3. Your bank account has some red flags

Lenders will request at least the last few months of statements from your banking institution to see how your finances are holding up. Because they’re closely reviewing those documents, any suspicious-looking activity will present some red flags. Suspicious activity might include, but isn’t limited to:

  • Using multiple P.O. boxes or frequently changing addresses.
  • Conducting wire transfers to and from places known for their tax haven status or terrorism affiliation.
  • Making large cash payments from sources that typically aren’t associated with cash-based transactions.
  • Using money orders that are sequentially numbered.

Why this matters

Combing through your financial profile is part of the mortgage lending process. If you frequently overdraft your checking account, that won’t reflect well on your reputation as a prospective borrower. On the other end of the spectrum, having large deposits that aren’t accounted for can also cause problems.

You’ll need to verify every income source you want counted as part of your application, said Bruce McClary, vice president of communications for the National Foundation for Credit Counseling in Washington, D.C. Any side hustles you have need to be documented and verified if you want that information factored into your ability to afford the mortgage. One way to verify income is by providing your lender with pay stubs or W-2s from your supplemental income sources.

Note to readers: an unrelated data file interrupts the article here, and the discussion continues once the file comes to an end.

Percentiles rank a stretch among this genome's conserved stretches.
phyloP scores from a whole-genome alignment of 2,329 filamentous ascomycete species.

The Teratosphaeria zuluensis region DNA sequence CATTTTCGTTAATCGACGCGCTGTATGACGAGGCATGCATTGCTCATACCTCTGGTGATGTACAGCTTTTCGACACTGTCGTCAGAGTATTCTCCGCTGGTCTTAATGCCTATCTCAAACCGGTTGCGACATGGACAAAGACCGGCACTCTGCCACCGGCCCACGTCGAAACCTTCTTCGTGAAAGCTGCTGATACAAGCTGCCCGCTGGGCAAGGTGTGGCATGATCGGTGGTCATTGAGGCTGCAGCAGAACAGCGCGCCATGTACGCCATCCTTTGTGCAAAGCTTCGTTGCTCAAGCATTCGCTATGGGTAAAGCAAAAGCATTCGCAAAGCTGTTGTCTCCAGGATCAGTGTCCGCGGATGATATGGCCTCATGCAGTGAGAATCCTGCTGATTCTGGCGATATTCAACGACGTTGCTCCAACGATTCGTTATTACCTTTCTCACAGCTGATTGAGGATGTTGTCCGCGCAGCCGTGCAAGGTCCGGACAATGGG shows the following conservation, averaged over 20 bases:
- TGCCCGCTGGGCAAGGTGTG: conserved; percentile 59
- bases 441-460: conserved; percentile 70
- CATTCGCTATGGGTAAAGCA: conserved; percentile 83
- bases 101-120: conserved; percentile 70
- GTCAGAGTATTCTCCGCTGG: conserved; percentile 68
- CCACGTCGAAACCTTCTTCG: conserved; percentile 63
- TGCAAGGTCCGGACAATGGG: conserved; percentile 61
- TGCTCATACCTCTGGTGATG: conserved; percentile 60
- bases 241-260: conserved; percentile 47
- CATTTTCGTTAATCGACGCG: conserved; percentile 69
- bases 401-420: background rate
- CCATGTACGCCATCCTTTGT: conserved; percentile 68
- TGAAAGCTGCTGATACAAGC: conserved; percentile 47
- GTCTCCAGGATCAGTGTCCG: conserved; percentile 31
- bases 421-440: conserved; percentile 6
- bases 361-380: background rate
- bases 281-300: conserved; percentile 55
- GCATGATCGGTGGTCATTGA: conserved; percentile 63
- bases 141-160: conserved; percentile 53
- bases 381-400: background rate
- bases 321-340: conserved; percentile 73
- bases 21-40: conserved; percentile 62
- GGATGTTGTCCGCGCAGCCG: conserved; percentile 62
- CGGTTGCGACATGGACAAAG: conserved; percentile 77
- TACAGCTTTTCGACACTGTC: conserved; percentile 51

“If you’re relying on every penny, that can really be a roadblock,” McClary said.

How to avoid this issue: Keep track of all your income-related documents and provide them to your lender when they’re requested.

4. You omitted information on your application

Don’t try to outsmart your mortgage lender by withholding information that is pertinent to your loan application, such as neglecting to mention alimony payments or an unpaid federal tax debt. And even if you do so unintentionally, it might be too late to correct it once it’s discovered.

Why this matters

Your loan officer should carefully review your application to make sure it’s filled out completely and accurately. A small error like missing a zero on your income or accidentally skipping a section could mean losing your dream home.

There’s also the chance you forgot to include information that the underwriter caught later in the more extensive screening process, such as money owed to the IRS.

How to avoid this issue: Disclose all of your debt, judgments and other financial-related details to your loan officer upfront. Otherwise, they may not be able to help you if it comes up and disqualifies you later on.

5. You recently opened a new credit account